Travis Mills

By Marcus Brotherton

If you meet in person retired Army Staff Sergeant Travis Mills, 28, or hear him speak, or read his new book, TOUGH AS THEY COME, you’ll notice right away that Travis doesn’t have a chip on his shoulder.

 In fact, he’ll tell you how lucky he is.

 This will strike you as pretty crazy stuff, because Travis has truly lost a lot.

 At his peak, Travis was a huge athletic guy, 6’3” tall, 275 pounds, with a 22-inch bicep and a 64-inch chest.

 He could run the 40-yard dash in 4.5 seconds—fast enough to play professional football, although he went into the military instead. He loved his job, and was married to a beautiful woman, Kelsey, and they had a precious daughter together, Chloe.

 But everything changed for Travis on April 10, 2012.

 That day, during his third deployment with the famed 82nd Airborne Division, he and his men were on a routine mission near a remote village in southern Afghanistan. They checked the area for mines, and the report came back okay. Then Travis set his backpack down on the dirt.

That one little action was all it took.

 Travis saw a flash of flame and heard a huge ka-boom. His backpack had triggered a hidden IED. And Travis’ world changed forever.

 He lost both his arms and legs, and he became one of only five soldiers in modern warfare to ever survive quadruple amputee injuries.

 At first, Travis hated his new life.

 He felt ashamed of how he looked, fearful his wife would leave him. Scared his daughter would think he was a monster. He felt out of control, dependent, grieved over what he lost.

 At one point he even wanted to die.

 But somewhere in the midst of his 13 reparative surgeries, Travis decided he could either, in the words of Andy Dufresne from Shawshank Redemption, GET BUSY LIVING, OR GET BUSY DYING.

 Travis’ wife and daughter became his new motivation. He knew he needed to become again the husband and father he’d always been. For their sake—as well as his own.

 Doctors at Walter Reed told him it would take him three long years of rehabilitation.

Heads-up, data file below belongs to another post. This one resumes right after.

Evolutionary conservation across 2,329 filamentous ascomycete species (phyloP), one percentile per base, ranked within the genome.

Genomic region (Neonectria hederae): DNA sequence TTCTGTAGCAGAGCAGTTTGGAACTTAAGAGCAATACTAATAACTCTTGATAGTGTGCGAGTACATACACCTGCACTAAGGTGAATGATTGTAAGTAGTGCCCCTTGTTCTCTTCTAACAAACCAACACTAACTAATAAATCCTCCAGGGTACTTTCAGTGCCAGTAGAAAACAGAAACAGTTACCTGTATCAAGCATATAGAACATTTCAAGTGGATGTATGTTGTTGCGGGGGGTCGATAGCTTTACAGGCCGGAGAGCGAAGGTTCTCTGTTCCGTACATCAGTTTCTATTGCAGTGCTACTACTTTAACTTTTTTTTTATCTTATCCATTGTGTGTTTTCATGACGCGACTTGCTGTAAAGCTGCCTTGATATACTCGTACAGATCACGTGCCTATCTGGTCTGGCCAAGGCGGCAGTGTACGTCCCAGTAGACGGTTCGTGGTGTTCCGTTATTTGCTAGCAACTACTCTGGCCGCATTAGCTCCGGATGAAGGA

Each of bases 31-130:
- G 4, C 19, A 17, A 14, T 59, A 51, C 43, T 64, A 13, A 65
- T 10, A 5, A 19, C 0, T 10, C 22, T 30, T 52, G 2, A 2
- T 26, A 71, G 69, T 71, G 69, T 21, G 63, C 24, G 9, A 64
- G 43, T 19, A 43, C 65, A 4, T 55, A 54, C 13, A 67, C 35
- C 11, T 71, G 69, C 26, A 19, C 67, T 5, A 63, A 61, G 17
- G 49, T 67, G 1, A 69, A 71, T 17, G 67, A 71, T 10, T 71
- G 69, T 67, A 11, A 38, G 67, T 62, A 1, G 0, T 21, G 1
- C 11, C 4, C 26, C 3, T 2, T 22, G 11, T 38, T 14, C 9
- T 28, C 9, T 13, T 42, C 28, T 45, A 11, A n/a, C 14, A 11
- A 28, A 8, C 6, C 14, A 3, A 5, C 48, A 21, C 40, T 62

Travis attacked it with a vengeance, and did it in 19 months.

 There are still challenges to his new life, of course.

 But today, despite the loss of all four limbs, Travis walks, runs, drives, swims, dances, skydives, mountain bikes, snowboards, and does regular CrossFit workouts.

 He’s out of the army now, highly successful in a new career as a motivational speaker.

 He started his own nonprofit organization, the Travis Millis Foundation, which assists wounded and injured veterans nationwide.

 He and Kelsey are still happily married, more in love than ever.

 And their little daughter, Chloe, absolutely adores her dad.

 This is what Travis would like to say to you:

 Even though I’ve been wounded badly, I don’t think the challenges in my life are any greater than anyone else’s.

 Sometimes after people hear my story they say, “Man, I don’t know if I could ever press forward like that, and overcome challenges like you have,”

 But I say everybody faces challenges in life, big and small. My problems are no greater than yours. Simply put, yours are yours and mine are mine, and we’re all in this together.

 The key is that you’ve got to believe it’s going to get better. Keep going. Keep persevering. You’re going to get through tough times.

 Never give up. Never quit.


Be inspired by Travis’ new book, TOUGH AS THEY COME, by Travis Mills with Marcus Brotherton. Available now through, and Barnes & Noble.

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